Mexicans vote to stop construction of new airport in Mexico City

Mexicans voted to scrap a part-built $13 billion new airport for the capital in a divisive referendum pushed for by President-elect Andres Manuel Lopez Obrador, dealing a blow to business leaders like Carlos Slim, and causing the peso to slide.

Roughly a million people, just 1 percent of Mexico’s electorate, participated in the referendum held over four days, the Arturo Rosenblueth Foundation, the non-profit organization that supervised the count, said after voting ended on Sunday.

Almost 70 percent voted against the new airport, it said.

Called a “public consultation”, the vote was non-binding, but the leftist Lopez Obrador, who had called for the referendum and was against the new airport, has pledged to respect the result.

The peso weakened some 2 percent against the dollar after the results were announced, making it by far the biggest loser among major currencies against the dollar.

The public was asked if the next government should finish the new airport to replace the current hub, or add two runways to convert a military air base in Santa Lucia, around 50 km (31 miles) north of the capital, and keep the current airport.

Lopez Obrador, who takes office on Dec. 1, argued during the election campaign that the new airport was tainted by corruption and would be expensive to maintain due to the geological complexity of the terrain. It has been under construction on the drained bed of Lake Texcoco east of Mexico City since 2015.

Companies owned by the family of Mexican billionaire Carlos Slim, once the world’s richest man, were co-designing, co-financing, and co-building the Texcoco project. Mexico’s pension funds had also put up money.

In a statement on Sunday in English, Lopez Obrador’s transition team said the incoming government would not allocate new resources to the Texcoco project, but that the rights of investors and bondholders were fully guaranteed.

Designated transport minister Javier Jimenez has canvassed to convert the air base at Santa Lucia.

Still, Gustavo de Hoyos, head of employers’ confederation Coparmex, urged Lopez Obrador to finish the Texcoco project, one of the flagship public works of outgoing President Enrique Pena Nieto of the centrist Institutional Revolutionary Party (PRI).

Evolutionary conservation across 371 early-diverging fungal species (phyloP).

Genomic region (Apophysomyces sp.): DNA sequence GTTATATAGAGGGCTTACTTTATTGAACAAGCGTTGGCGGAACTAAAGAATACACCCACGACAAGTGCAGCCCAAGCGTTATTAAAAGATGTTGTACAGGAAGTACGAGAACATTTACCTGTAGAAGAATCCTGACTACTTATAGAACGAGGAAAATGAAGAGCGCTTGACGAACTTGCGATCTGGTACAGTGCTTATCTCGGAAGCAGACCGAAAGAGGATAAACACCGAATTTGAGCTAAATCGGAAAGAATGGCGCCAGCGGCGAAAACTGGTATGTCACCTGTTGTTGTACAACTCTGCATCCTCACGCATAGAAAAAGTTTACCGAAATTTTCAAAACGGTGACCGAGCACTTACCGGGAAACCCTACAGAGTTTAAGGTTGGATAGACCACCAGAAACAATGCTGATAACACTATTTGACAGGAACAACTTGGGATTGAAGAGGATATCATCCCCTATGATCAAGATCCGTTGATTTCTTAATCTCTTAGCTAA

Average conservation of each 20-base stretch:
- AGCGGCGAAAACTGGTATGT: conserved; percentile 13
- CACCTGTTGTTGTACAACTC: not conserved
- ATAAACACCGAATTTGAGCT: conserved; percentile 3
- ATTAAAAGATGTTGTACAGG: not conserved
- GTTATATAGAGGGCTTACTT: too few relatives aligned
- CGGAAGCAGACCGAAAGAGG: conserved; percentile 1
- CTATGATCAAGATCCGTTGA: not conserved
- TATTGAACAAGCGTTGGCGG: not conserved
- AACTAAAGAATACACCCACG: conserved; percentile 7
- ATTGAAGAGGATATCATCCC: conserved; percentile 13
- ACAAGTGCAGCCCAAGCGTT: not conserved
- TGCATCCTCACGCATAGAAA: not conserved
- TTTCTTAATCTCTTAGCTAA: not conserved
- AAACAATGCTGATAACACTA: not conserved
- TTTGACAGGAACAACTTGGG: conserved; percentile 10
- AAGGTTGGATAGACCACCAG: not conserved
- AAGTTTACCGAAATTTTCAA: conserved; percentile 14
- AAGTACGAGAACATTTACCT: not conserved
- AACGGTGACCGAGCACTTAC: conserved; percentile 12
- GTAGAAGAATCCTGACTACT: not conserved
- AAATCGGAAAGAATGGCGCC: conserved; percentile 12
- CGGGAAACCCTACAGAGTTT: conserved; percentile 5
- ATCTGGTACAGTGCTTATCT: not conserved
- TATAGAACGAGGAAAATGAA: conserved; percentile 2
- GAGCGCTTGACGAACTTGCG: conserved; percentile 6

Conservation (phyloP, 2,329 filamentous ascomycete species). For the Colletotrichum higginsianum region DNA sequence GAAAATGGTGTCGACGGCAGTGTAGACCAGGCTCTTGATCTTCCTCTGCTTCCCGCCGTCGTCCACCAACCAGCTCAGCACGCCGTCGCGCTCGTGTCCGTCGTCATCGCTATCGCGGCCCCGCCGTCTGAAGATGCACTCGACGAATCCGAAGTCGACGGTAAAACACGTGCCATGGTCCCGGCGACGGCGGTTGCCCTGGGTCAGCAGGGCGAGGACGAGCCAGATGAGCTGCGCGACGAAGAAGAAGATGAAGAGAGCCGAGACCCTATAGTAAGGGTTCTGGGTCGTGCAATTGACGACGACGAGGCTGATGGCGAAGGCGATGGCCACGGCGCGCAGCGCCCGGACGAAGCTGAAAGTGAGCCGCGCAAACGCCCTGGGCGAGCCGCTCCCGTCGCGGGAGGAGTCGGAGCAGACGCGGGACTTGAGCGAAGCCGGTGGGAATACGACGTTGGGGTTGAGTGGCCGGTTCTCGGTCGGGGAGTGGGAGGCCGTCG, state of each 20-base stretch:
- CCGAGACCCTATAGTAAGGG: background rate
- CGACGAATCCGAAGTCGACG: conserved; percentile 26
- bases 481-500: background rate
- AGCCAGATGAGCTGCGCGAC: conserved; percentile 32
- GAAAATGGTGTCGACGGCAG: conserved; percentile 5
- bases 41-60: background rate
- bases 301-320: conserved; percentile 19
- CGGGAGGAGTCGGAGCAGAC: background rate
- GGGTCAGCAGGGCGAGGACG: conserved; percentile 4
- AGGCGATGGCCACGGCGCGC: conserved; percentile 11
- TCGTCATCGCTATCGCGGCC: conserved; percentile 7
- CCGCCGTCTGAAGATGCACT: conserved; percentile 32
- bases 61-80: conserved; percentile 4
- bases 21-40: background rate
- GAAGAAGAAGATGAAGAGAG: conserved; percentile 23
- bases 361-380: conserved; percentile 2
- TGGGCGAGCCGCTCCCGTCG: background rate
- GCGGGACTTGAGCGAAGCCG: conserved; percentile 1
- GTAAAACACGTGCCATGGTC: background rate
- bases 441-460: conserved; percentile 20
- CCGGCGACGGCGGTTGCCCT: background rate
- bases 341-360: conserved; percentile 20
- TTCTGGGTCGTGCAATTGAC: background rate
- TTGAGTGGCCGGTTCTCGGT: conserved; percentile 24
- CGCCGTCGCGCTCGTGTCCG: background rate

Canceling the new airport would cost about 120 billion pesos, the Grupo Aeroportuario de la Ciudad de México (GACM), which has been handling the project, said earlier this year.

The public vote was organized by Lopez Obrador’s National Regeneration Movement (MORENA), without the national electoral authority INE. Opposition parties say that the consultation did not follow the proper rules.

Several local media outlets reported cases of people who were able to vote more than once, and highlighted failures in software used to register voter identification cards.

On Twitter, the PRI accused the incoming government of rigging the vote in favor of Santa Lucia.

Javier Lozano, a former labor minister and backer of the defeated PRI candidate in the presidential election, described the vote to cancel the airport as “terrible news”.

“We look like a banana republic to the world,” he said in a televised discussion of the decision on broadcaster Televisa.

MORENA lawmakers sought to cast the vote as a referendum on the business ties of the PRI government, whose credibility was battered by allegations of corruption and conflicts-of-interest.

“The markets have our respect, but this decision was for the people to make,” Marti Batres, the leader of the Senate and a senior member of MORENA, told the Televisa discussion.

Additional reporting by Dave Graham; Editing by Christian Schmollinger & Simon Camerion-Moore

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